Amazingly, the most heated debate over the subject is currently raging between author/artist/filmmaker Clive Barker (yes, the Hellraiser guy), and critic Roger “Thumbs Up” Ebert of all people. The supremely-talented Barker (I admit it, I’ve been a fan since 1985’s ‘The Damnation Game” and have had the pleasure of meeting him in person several times) has been developing some interactive game properties of his own creation ("Jericho" is due for the Xbox 360 and PS3 later this month), and took exception to Ebert’s published remarks that video games aren’t-and-never-will-be “art”.

And just what qualifies Ebert to evaluate the aesthetic credibility of the results of all those little ones and zeroes? By his own admission: absolutely nothing.

For a man who expounds the joys of a medium that was once (and in some circles, still is) considered a lesser art form, he’s extremely short-sighted. When Barker accused Ebert’s woefully uniformed view as “prejudiced”, Ebert wore it like a badge of pride:

The word “prejudiced” often translates as “disagrees with me.” I might suggest that gamers have a prejudiced view of their medium, and particularly what it can be. Games may not be Shakespeare quite yet, but I have the prejudice that they never will be, and some gamers are prejudiced that they will.

I never considered anyone who argues in favour of the merits of expanding one’s tolerances (which Barker is trying to do) as prejudiced, but I’ll remember that, Rog, when you suggest I waste any more hours of my life on the dated, New Wave stunts of Jean-Luc Godard, whose validity as an artist today is purely due to the nostalgic longings of people who never got over their first screening of The Conformist (which was a Bertolluci film, of course). When Barker praises the range of experiences and the potential for interactivity that (so far) only the videogame can provide--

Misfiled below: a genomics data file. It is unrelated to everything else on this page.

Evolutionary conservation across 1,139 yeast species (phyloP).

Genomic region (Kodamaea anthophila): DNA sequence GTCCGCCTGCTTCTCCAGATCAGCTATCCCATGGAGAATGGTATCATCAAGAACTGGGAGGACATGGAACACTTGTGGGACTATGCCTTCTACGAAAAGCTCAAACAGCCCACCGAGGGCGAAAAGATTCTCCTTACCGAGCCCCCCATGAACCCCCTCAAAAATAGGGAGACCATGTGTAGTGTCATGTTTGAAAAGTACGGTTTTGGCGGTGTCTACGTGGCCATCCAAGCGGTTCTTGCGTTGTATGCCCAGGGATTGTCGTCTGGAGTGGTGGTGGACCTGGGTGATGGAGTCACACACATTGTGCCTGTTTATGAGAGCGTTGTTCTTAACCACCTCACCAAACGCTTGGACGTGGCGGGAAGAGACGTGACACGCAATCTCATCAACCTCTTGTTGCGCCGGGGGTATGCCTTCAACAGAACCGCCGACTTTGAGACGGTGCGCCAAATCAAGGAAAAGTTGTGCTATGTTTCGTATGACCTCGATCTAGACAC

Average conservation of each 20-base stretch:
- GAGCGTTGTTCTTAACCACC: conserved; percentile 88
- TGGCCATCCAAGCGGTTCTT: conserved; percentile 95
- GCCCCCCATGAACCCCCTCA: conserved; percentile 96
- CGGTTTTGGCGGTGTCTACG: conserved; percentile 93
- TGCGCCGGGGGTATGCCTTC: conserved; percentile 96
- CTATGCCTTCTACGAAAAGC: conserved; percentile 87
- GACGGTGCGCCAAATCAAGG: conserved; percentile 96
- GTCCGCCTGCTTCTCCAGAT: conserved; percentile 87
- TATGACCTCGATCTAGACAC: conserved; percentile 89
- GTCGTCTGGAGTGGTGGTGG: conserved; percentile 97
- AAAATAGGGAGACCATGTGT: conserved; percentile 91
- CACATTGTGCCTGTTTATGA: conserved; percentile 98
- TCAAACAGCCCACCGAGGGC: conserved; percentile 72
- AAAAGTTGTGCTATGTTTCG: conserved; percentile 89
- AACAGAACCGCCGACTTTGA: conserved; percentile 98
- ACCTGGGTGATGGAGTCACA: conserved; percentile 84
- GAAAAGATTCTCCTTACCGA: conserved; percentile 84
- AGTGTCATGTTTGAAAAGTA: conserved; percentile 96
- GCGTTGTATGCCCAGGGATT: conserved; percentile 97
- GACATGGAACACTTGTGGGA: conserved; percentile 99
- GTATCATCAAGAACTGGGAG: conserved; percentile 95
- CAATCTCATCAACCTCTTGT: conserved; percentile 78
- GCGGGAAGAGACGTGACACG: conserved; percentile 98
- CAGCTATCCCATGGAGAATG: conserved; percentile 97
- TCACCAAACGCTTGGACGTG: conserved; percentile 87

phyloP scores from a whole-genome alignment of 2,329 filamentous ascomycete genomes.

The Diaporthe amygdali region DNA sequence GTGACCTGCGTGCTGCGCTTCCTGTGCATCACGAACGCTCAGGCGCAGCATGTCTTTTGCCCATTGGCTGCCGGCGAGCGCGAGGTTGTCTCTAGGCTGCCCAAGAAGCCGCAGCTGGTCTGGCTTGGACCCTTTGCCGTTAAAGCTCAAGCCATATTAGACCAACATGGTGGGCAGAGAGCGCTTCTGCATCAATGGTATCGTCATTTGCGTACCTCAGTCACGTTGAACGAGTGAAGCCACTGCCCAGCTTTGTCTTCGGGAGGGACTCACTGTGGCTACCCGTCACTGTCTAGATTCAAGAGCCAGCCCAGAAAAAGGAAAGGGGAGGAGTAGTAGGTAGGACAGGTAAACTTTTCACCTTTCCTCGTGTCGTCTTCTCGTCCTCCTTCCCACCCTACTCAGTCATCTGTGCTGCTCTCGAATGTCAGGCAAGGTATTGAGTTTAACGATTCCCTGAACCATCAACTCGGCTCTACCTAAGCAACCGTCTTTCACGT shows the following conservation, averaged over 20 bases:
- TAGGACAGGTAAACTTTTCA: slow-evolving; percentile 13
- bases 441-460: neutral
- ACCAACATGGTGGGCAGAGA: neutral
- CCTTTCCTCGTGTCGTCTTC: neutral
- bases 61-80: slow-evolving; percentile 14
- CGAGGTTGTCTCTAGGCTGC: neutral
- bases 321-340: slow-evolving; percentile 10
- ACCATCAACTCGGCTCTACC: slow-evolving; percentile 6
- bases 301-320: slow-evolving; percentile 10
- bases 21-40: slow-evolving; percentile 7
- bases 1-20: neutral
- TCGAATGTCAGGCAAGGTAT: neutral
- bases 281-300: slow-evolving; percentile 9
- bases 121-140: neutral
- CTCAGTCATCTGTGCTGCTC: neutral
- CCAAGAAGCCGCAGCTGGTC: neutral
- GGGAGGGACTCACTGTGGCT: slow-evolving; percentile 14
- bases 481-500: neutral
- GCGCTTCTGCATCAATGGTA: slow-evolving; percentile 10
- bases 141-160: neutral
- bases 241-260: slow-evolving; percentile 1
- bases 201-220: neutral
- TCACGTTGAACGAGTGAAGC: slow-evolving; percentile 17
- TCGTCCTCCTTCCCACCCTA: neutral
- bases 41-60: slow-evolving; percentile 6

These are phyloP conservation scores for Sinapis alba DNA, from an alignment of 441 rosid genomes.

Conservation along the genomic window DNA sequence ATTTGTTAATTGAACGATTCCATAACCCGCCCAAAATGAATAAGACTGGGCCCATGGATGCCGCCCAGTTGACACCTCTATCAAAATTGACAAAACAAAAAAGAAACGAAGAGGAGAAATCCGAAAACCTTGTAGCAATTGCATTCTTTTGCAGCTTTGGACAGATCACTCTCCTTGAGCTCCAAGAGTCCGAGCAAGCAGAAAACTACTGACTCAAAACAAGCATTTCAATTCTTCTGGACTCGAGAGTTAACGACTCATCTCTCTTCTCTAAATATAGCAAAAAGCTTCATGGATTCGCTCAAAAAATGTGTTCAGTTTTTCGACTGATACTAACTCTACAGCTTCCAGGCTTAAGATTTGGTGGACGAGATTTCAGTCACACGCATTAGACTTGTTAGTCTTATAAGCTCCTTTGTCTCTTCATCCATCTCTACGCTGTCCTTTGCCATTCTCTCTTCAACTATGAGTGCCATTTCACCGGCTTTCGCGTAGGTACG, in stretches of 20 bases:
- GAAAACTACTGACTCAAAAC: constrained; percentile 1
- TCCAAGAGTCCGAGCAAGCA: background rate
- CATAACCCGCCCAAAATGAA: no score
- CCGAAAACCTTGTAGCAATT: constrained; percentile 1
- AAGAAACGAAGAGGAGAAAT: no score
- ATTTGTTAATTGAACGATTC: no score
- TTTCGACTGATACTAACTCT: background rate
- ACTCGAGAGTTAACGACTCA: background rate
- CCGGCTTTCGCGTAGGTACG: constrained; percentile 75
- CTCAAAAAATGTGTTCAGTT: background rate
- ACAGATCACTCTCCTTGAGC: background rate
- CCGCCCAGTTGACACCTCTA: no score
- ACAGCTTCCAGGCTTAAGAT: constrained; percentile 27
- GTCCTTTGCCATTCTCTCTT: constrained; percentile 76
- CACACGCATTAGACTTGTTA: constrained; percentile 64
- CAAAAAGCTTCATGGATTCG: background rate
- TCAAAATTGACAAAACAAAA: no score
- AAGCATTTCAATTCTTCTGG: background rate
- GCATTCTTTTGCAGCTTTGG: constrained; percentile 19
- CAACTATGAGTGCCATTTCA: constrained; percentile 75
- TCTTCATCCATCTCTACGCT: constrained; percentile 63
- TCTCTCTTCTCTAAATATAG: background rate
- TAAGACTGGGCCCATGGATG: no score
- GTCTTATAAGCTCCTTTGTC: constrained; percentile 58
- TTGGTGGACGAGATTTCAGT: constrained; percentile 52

We should be stretching the imaginations of our players and ourselves. Let’s invent a world where the player gets to go through every emotional journey available. That is art. Offering that to people is art.

--Ebert grips his vintage leather-bound Dickens volumes and sniffs:

If you can go through “every emotional journey available,” doesn’t that devalue each and every one of them? Art seeks to lead you to an inevitable conclusion, not a smorgasbord of choices. If next time, I have Romeo and Juliet go through the story naked and standing on their hands, would that be way cool, or what?

Ah, so Ebert hath decreed that Art should lead the viewer/reader/listener to only a single conclusion. Hmm—I’m pretty sure that once upon a time, it was firmly held by the intelligentsia of the time that art could never be anything but representational, and concerned only with religious iconography. But what do I know? He even closes with a tiresome Pauline Kael quote, which you can read here, because I can’t be bothered recounting it. It was parodied, once, on SCTV, during the Dr. Tongue remake of Midnight Cowboy.

Barker shot back (perhaps a bit inelegantly) calling Ebert “a pompous, arrogant old man” (I think Clive was too kind). But one has to admire his progressive vision and glee in partaking in a genuinely unique and innovative creative enterprise, something Ebert would know little about.

I think Ebert is one of the better film reviewers working today—he seems to enjoy a greater variety of movies than most of his insulated brethren and they don’t hand out Pulitzer Prizes for nothing—but this is the same man who once dismissed Night Of The Living Dead (to his credit, he later recanted) and did much damage to the reputation of the already-maligned horror genre when he and the late Gene Siskel turned their weekly series (PBS, of course) in early 1980s in a hysterical (and one-sided) anti-slasher rally (going so far as to urge moviegoers to boycott Paramount releases because they distributed the Friday The 13th series).